• Time Off: I work at home, my kids are buzzing around me while I work. In the evening, I feel I need to spend non-working time with my family. But I rarely get a break. Even though my awesome husband has been doing all the cooking since I started working and most of the laundry, I still found that in the evening I was spending time with my family out of obligation. I felt terrible feeling that way – I love my family and I love to spend time with them. The problem was, I wasn’t getting enough time away from my kids, enough time to myself to decompress. Now we are creating a structure to remedy this and will continue to next year.

What DID work…

  • Harmony Educational Program: What DID work about Harmony Ed was the Flex program. Ryan did his core course work at home and one afternoon each week went to one of Harmony’s locations for his elective courses. He got to meet and mingle and learn with other homeschool kids, and we got a break from each other. Another thing that did work about Harmony was being reimbursed for many of our school-related expenses.
  • Daily Checklist and Problem Solving: When we found that having our weekly schedule posted on the wall for Ryan to clearly see and he still didn’t seem to know what was expected of him, we asked him to help solve the problem. His idea was to have a checklist of all the things he needed to do each day. So that’s what we did. You can see our School Schedule here. The checklist has definitely helped make expectations clearer. And it was wonderful that he solved the problem himself.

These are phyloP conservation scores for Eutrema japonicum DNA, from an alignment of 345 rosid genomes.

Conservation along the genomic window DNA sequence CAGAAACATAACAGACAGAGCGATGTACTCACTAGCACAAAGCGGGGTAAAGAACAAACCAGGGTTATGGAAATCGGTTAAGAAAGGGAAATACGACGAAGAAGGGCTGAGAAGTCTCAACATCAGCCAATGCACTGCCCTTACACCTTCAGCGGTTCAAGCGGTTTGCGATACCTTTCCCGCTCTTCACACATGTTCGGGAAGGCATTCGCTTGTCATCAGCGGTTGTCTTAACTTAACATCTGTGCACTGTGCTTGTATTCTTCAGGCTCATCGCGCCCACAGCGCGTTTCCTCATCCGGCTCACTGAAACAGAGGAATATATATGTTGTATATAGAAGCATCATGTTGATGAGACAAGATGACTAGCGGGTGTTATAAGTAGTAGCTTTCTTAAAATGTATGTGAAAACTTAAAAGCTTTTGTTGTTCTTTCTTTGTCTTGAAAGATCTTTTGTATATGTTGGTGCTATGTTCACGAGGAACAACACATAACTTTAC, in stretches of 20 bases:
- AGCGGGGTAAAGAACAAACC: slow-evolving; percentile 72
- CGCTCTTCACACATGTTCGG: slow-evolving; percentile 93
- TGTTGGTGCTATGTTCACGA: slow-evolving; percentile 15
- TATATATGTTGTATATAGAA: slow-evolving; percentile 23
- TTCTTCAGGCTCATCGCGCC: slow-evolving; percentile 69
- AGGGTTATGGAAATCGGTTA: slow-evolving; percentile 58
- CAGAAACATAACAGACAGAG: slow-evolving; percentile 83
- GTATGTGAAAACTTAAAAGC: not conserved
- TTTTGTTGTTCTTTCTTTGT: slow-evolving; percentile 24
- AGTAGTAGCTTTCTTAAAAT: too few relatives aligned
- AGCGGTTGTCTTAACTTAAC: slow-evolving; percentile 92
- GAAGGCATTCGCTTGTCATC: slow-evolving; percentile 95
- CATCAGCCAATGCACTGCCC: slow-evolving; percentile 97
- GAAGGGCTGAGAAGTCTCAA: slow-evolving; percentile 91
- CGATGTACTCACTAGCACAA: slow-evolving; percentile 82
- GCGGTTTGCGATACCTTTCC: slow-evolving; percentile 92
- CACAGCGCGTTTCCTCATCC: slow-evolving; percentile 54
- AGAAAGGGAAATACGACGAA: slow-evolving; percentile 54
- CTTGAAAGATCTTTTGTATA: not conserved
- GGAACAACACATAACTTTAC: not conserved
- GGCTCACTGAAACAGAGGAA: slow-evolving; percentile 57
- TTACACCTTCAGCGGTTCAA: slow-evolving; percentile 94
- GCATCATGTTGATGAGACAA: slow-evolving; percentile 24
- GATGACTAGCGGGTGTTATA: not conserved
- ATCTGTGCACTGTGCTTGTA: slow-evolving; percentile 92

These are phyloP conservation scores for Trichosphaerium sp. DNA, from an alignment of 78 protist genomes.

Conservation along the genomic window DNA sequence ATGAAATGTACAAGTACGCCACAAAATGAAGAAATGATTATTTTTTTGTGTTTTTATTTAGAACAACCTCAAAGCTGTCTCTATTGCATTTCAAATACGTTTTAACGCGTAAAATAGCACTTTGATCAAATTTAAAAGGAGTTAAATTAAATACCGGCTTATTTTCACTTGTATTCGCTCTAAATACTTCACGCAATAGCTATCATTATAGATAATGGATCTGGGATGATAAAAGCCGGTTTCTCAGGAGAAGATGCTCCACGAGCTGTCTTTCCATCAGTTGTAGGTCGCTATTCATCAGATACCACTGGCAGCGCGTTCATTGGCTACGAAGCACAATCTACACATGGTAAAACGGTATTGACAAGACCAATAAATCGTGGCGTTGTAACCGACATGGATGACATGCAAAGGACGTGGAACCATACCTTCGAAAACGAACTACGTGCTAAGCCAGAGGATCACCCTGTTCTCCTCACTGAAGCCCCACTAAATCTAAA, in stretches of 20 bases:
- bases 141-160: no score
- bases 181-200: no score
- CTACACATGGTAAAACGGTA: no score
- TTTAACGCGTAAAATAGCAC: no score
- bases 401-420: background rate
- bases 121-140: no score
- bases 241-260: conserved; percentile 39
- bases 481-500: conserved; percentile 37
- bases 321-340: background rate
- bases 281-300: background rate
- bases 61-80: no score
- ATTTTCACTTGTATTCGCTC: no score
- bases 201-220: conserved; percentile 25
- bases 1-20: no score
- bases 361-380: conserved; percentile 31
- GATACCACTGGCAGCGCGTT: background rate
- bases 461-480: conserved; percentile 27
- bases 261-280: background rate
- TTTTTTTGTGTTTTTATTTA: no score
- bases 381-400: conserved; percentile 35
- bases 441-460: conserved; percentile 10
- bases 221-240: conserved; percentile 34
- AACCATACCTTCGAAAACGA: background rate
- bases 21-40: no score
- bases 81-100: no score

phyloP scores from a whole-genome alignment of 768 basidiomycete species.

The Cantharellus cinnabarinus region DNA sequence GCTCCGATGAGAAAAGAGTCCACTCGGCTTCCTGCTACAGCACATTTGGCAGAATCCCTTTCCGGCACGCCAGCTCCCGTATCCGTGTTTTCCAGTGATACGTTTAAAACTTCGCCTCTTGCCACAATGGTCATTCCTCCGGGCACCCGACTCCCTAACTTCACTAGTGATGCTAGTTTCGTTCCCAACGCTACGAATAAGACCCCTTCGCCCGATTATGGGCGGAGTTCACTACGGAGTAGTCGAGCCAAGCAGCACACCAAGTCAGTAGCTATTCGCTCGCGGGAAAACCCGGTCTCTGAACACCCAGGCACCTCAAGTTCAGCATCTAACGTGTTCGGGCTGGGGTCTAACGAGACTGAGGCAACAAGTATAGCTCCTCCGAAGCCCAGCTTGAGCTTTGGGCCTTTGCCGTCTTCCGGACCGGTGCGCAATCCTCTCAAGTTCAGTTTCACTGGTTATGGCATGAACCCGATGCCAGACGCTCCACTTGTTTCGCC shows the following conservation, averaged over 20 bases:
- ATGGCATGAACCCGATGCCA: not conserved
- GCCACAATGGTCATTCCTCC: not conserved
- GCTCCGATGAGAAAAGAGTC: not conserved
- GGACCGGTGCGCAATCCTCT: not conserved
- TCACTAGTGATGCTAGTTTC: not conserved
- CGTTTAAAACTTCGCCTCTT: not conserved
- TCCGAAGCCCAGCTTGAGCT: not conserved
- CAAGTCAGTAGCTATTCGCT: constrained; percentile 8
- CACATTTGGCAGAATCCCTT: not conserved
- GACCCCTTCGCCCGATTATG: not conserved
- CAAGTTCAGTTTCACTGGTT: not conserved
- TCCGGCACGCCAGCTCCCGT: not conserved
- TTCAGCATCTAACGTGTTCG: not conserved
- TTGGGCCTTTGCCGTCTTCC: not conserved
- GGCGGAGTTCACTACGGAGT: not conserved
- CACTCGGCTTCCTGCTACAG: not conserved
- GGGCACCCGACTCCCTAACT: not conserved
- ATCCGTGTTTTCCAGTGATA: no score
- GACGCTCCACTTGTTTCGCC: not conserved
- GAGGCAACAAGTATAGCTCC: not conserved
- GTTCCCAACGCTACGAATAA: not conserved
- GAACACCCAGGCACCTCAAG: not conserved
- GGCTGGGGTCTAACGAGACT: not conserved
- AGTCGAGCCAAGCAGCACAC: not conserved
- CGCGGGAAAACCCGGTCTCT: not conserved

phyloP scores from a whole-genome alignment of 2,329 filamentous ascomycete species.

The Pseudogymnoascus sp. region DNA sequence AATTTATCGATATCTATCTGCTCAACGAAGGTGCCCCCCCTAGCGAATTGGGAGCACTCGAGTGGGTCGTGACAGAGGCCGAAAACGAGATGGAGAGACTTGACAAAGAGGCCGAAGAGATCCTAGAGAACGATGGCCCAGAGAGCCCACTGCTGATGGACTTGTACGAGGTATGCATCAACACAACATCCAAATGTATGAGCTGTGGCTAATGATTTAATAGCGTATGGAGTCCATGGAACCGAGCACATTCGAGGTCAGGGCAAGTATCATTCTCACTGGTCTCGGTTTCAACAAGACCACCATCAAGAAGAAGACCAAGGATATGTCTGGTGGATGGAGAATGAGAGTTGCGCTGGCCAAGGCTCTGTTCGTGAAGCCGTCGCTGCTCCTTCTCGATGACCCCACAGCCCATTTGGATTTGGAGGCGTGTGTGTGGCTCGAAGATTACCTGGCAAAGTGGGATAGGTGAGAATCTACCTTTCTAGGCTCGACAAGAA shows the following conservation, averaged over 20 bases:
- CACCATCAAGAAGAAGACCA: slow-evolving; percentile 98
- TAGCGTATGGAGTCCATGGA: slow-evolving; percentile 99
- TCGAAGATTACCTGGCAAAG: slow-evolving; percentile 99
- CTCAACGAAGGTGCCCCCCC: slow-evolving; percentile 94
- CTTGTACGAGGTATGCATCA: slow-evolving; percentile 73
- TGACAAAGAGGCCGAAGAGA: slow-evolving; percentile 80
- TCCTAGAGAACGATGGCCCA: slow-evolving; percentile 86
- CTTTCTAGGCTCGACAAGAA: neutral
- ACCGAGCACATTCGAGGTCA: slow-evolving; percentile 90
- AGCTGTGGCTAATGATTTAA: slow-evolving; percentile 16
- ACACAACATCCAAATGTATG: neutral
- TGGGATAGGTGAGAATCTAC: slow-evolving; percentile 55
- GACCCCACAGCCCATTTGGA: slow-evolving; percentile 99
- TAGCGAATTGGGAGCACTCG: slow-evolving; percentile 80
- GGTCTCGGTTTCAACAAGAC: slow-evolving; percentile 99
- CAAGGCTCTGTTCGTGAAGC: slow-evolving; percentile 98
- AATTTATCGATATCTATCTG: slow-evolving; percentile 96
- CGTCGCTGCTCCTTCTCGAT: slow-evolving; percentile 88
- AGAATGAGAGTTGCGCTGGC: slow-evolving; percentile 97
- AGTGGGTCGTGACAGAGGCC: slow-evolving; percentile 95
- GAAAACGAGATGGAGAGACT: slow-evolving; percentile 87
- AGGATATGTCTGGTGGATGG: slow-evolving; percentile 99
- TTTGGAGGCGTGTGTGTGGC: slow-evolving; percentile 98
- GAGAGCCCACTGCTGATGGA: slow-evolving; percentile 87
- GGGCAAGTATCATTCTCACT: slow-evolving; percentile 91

• Monthly Calendar: Each month I printed out a blank calendar and Ryan wrote in the school schedule for the month, playdates, extracurricular activities/classes, etc. as well as due dates for Harmony assignments. For bigger projects (like research papers or Scout merit badges) we scheduled the steps he needed to take to complete the project on time. I think this is starting to make some difference in Ryan’s ability to manage his own time and we will continue this.
  • Extended Family Involvement: My mom taught science this year as well as piano lessons and music. Science was never one of my strengths so I’m very, very grateful my mom took this on. She’s very creative, is an R.N. and found some fun ways of teaching Ryan. This year in science they went more in-depth with anatomy, learned about astronomy, micro-organisms and sound. In music, he’s really progressed in his piano skills, though he says he hates it, and has learned about several composers. Even though he and my mom sometimes butt heads, they have a really close relationship and I’m grateful that they have this special time together each week.